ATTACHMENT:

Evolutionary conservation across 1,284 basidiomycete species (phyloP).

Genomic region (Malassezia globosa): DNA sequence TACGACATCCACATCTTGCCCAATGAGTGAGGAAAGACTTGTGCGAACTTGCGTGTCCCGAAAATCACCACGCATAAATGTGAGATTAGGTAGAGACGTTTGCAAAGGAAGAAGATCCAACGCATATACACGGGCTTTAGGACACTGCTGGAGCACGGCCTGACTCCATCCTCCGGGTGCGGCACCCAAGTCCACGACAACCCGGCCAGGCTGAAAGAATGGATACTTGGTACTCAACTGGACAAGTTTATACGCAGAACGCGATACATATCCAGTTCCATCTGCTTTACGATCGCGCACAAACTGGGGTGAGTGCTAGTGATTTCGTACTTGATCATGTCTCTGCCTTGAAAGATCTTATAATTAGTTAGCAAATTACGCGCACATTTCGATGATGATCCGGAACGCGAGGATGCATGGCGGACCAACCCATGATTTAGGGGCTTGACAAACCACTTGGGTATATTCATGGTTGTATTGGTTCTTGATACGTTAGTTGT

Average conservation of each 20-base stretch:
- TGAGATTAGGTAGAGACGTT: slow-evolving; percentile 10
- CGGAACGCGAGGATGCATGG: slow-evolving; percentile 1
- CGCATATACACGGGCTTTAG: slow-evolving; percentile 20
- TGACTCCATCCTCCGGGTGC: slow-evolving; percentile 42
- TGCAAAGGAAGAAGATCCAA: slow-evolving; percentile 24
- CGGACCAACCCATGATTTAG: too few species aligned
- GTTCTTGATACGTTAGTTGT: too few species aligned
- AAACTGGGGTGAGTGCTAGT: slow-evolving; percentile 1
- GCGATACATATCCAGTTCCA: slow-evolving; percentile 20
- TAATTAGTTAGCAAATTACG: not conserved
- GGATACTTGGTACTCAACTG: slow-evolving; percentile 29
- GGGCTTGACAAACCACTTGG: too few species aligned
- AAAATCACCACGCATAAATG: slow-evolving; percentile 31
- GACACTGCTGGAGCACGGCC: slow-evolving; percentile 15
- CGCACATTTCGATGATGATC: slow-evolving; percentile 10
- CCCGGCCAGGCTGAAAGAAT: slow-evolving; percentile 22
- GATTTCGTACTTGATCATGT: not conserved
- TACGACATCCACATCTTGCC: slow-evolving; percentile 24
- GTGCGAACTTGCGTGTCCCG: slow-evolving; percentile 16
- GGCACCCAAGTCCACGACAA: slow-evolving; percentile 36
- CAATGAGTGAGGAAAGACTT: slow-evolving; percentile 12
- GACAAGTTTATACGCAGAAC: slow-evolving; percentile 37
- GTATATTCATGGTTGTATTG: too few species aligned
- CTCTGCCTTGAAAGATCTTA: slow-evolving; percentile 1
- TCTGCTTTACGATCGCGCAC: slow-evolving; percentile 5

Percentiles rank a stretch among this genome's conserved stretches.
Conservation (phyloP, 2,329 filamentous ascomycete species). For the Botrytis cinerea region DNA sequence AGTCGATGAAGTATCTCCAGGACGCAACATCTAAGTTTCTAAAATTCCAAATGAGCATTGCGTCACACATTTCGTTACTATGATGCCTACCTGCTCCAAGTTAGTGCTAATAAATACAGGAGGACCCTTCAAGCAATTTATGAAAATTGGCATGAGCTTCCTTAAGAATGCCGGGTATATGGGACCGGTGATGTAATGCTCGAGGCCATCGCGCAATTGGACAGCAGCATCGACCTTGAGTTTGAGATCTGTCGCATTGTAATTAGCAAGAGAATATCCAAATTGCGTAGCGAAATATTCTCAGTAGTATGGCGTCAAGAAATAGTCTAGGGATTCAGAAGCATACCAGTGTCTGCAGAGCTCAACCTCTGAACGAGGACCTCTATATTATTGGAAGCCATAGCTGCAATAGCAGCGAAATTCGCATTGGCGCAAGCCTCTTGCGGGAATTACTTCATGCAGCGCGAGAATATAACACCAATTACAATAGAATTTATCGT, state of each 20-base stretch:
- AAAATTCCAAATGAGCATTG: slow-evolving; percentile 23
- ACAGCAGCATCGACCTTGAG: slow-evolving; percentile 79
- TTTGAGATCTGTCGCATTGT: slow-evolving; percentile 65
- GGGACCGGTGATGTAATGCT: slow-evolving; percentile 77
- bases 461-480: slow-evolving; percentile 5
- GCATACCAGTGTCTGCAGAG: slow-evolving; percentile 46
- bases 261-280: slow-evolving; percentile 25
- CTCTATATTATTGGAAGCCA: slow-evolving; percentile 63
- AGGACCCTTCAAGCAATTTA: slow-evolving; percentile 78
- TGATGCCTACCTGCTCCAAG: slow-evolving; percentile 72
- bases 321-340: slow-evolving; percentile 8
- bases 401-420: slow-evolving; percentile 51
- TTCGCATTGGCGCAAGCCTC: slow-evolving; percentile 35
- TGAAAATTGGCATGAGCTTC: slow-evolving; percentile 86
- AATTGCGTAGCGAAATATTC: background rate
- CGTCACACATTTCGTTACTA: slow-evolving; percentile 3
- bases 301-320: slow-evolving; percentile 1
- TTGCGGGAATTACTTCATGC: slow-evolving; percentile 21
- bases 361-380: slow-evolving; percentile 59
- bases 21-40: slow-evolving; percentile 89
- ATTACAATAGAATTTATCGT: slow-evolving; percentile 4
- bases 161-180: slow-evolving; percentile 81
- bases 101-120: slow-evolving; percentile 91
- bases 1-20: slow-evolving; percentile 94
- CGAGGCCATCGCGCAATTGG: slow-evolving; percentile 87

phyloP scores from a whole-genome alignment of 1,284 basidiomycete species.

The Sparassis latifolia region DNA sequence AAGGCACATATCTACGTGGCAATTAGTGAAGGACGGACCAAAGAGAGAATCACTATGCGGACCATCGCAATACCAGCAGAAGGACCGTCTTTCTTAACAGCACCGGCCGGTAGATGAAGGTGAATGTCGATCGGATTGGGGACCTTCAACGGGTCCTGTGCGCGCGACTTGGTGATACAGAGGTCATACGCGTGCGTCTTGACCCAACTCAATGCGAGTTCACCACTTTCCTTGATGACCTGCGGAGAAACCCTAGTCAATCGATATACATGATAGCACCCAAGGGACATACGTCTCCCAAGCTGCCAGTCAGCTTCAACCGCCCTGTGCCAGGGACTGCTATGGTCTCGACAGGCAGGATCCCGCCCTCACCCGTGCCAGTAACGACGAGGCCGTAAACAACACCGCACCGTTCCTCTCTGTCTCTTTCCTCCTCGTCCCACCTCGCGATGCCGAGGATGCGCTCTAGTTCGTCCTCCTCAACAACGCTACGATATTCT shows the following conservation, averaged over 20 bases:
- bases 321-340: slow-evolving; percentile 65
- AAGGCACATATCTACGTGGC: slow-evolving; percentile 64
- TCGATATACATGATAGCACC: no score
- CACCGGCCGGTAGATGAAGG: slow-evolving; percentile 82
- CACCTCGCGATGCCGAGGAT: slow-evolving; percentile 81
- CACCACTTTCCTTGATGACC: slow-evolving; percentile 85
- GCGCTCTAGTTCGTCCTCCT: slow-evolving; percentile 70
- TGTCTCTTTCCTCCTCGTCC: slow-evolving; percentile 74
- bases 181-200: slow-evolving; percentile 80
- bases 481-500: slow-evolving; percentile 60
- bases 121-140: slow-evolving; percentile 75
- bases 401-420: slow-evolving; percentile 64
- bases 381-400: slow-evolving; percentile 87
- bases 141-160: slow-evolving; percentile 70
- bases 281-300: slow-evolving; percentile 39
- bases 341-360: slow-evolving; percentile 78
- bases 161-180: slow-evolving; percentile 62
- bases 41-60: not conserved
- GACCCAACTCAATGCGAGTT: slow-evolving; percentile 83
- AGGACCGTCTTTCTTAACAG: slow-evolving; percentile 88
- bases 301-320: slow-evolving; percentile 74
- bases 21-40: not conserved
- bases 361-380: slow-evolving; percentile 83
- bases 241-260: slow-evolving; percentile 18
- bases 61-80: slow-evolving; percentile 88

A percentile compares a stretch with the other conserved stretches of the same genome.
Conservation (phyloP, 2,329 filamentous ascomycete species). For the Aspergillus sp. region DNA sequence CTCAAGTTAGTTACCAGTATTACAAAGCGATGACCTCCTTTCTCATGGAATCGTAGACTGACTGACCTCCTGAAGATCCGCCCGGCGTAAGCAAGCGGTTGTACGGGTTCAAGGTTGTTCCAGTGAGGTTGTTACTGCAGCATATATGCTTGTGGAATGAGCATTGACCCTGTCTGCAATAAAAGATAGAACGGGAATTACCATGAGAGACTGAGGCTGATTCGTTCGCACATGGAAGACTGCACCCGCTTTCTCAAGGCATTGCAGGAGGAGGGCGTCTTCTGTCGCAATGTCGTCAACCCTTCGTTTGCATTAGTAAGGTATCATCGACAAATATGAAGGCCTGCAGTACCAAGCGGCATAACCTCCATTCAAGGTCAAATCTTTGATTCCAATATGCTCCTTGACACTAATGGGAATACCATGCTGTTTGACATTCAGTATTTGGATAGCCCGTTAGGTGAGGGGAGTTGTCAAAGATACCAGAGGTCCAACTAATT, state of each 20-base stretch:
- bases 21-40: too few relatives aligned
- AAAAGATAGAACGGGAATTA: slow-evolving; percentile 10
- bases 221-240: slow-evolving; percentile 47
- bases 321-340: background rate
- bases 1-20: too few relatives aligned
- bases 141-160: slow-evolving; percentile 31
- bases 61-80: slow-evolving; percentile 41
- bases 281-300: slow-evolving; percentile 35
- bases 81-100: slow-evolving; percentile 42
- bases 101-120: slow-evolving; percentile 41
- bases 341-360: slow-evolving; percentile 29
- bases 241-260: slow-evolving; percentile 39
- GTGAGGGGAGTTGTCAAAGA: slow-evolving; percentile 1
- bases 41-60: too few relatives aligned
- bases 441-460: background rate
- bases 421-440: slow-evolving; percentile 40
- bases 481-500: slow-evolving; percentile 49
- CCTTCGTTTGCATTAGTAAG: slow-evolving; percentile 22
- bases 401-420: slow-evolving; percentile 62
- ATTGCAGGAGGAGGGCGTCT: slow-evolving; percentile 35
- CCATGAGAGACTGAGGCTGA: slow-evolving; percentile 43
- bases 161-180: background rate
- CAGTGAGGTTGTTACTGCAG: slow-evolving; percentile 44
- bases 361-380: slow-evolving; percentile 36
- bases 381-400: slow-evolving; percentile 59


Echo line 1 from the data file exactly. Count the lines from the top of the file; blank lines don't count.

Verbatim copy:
Evolutionary conservation across 1,284 basidiomycete species (phyloP).